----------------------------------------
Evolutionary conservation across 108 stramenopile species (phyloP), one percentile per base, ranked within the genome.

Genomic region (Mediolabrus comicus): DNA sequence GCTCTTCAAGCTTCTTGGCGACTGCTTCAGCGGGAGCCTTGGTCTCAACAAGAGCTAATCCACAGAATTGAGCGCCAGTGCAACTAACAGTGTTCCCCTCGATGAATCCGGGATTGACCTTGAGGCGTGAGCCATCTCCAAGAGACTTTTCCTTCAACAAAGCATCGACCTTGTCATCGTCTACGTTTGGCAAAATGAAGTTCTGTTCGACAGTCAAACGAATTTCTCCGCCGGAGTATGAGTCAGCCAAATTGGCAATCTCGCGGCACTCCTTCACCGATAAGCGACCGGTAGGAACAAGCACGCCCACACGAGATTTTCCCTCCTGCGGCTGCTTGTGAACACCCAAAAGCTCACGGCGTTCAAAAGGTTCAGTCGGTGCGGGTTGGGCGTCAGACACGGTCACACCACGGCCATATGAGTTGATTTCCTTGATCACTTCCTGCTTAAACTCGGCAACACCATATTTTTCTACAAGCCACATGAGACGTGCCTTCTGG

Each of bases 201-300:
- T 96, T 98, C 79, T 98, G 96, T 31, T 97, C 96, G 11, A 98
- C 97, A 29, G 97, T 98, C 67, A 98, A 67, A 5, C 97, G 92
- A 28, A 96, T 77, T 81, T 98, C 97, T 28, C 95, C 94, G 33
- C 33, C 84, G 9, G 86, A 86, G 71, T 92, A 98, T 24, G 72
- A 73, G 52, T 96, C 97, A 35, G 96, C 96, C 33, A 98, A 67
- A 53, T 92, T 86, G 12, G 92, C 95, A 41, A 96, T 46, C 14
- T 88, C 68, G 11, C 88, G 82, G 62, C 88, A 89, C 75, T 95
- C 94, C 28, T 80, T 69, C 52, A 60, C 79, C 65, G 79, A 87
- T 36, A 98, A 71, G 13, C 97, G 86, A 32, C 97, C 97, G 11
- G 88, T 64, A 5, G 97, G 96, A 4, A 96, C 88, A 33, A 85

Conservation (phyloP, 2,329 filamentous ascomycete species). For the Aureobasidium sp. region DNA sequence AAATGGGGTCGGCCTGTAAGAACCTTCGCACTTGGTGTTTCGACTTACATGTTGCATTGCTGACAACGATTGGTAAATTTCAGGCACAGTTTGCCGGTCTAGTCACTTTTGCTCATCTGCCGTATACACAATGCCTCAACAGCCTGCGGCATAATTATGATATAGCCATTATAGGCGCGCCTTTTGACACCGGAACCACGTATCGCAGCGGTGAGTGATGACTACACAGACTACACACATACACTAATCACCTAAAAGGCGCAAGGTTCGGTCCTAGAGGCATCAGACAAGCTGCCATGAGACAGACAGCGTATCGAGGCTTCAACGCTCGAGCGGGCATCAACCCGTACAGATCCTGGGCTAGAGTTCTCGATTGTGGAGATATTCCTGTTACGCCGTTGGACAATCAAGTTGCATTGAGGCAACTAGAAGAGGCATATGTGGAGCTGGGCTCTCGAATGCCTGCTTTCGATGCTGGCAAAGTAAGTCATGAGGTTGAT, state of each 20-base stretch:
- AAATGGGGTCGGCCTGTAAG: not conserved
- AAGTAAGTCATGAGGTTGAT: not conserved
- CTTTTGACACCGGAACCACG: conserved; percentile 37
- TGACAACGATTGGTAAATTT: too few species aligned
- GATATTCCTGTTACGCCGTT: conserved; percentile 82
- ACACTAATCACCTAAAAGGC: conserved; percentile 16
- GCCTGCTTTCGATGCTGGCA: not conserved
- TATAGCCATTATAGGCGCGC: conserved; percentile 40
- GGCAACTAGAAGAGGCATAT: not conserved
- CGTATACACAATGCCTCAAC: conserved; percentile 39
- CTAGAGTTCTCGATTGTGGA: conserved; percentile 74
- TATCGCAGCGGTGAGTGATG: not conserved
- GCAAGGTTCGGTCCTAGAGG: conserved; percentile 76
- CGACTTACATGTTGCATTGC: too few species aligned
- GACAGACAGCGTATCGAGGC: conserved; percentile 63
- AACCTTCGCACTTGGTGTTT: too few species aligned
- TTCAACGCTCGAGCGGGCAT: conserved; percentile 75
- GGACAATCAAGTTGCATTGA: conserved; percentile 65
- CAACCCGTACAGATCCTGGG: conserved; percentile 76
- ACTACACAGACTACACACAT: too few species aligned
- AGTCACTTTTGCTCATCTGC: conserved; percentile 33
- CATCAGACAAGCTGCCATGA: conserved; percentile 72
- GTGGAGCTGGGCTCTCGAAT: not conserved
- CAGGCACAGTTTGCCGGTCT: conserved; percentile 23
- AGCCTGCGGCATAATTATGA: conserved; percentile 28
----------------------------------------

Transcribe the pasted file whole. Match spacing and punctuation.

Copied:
Evolutionary conservation across 108 stramenopile species (phyloP), one percentile per base, ranked within the genome.

Genomic region (Mediolabrus comicus): DNA sequence GCTCTTCAAGCTTCTTGGCGACTGCTTCAGCGGGAGCCTTGGTCTCAACAAGAGCTAATCCACAGAATTGAGCGCCAGTGCAACTAACAGTGTTCCCCTCGATGAATCCGGGATTGACCTTGAGGCGTGAGCCATCTCCAAGAGACTTTTCCTTCAACAAAGCATCGACCTTGTCATCGTCTACGTTTGGCAAAATGAAGTTCTGTTCGACAGTCAAACGAATTTCTCCGCCGGAGTATGAGTCAGCCAAATTGGCAATCTCGCGGCACTCCTTCACCGATAAGCGACCGGTAGGAACAAGCACGCCCACACGAGATTTTCCCTCCTGCGGCTGCTTGTGAACACCCAAAAGCTCACGGCGTTCAAAAGGTTCAGTCGGTGCGGGTTGGGCGTCAGACACGGTCACACCACGGCCATATGAGTTGATTTCCTTGATCACTTCCTGCTTAAACTCGGCAACACCATATTTTTCTACAAGCCACATGAGACGTGCCTTCTGG

Each of bases 201-300:
- T 96, T 98, C 79, T 98, G 96, T 31, T 97, C 96, G 11, A 98
- C 97, A 29, G 97, T 98, C 67, A 98, A 67, A 5, C 97, G 92
- A 28, A 96, T 77, T 81, T 98, C 97, T 28, C 95, C 94, G 33
- C 33, C 84, G 9, G 86, A 86, G 71, T 92, A 98, T 24, G 72
- A 73, G 52, T 96, C 97, A 35, G 96, C 96, C 33, A 98, A 67
- A 53, T 92, T 86, G 12, G 92, C 95, A 41, A 96, T 46, C 14
- T 88, C 68, G 11, C 88, G 82, G 62, C 88, A 89, C 75, T 95
- C 94, C 28, T 80, T 69, C 52, A 60, C 79, C 65, G 79, A 87
- T 36, A 98, A 71, G 13, C 97, G 86, A 32, C 97, C 97, G 11
- G 88, T 64, A 5, G 97, G 96, A 4, A 96, C 88, A 33, A 85

Conservation (phyloP, 2,329 filamentous ascomycete species). For the Aureobasidium sp. region DNA sequence AAATGGGGTCGGCCTGTAAGAACCTTCGCACTTGGTGTTTCGACTTACATGTTGCATTGCTGACAACGATTGGTAAATTTCAGGCACAGTTTGCCGGTCTAGTCACTTTTGCTCATCTGCCGTATACACAATGCCTCAACAGCCTGCGGCATAATTATGATATAGCCATTATAGGCGCGCCTTTTGACACCGGAACCACGTATCGCAGCGGTGAGTGATGACTACACAGACTACACACATACACTAATCACCTAAAAGGCGCAAGGTTCGGTCCTAGAGGCATCAGACAAGCTGCCATGAGACAGACAGCGTATCGAGGCTTCAACGCTCGAGCGGGCATCAACCCGTACAGATCCTGGGCTAGAGTTCTCGATTGTGGAGATATTCCTGTTACGCCGTTGGACAATCAAGTTGCATTGAGGCAACTAGAAGAGGCATATGTGGAGCTGGGCTCTCGAATGCCTGCTTTCGATGCTGGCAAAGTAAGTCATGAGGTTGAT, state of each 20-base stretch:
- AAATGGGGTCGGCCTGTAAG: not conserved
- AAGTAAGTCATGAGGTTGAT: not conserved
- CTTTTGACACCGGAACCACG: conserved; percentile 37
- TGACAACGATTGGTAAATTT: too few species aligned
- GATATTCCTGTTACGCCGTT: conserved; percentile 82
- ACACTAATCACCTAAAAGGC: conserved; percentile 16
- GCCTGCTTTCGATGCTGGCA: not conserved
- TATAGCCATTATAGGCGCGC: conserved; percentile 40
- GGCAACTAGAAGAGGCATAT: not conserved
- CGTATACACAATGCCTCAAC: conserved; percentile 39
- CTAGAGTTCTCGATTGTGGA: conserved; percentile 74
- TATCGCAGCGGTGAGTGATG: not conserved
- GCAAGGTTCGGTCCTAGAGG: conserved; percentile 76
- CGACTTACATGTTGCATTGC: too few species aligned
- GACAGACAGCGTATCGAGGC: conserved; percentile 63
- AACCTTCGCACTTGGTGTTT: too few species aligned
- TTCAACGCTCGAGCGGGCAT: conserved; percentile 75
- GGACAATCAAGTTGCATTGA: conserved; percentile 65
- CAACCCGTACAGATCCTGGG: conserved; percentile 76
- ACTACACAGACTACACACAT: too few species aligned
- AGTCACTTTTGCTCATCTGC: conserved; percentile 33
- CATCAGACAAGCTGCCATGA: conserved; percentile 72
- GTGGAGCTGGGCTCTCGAAT: not conserved
- CAGGCACAGTTTGCCGGTCT: conserved; percentile 23
- AGCCTGCGGCATAATTATGA: conserved; percentile 28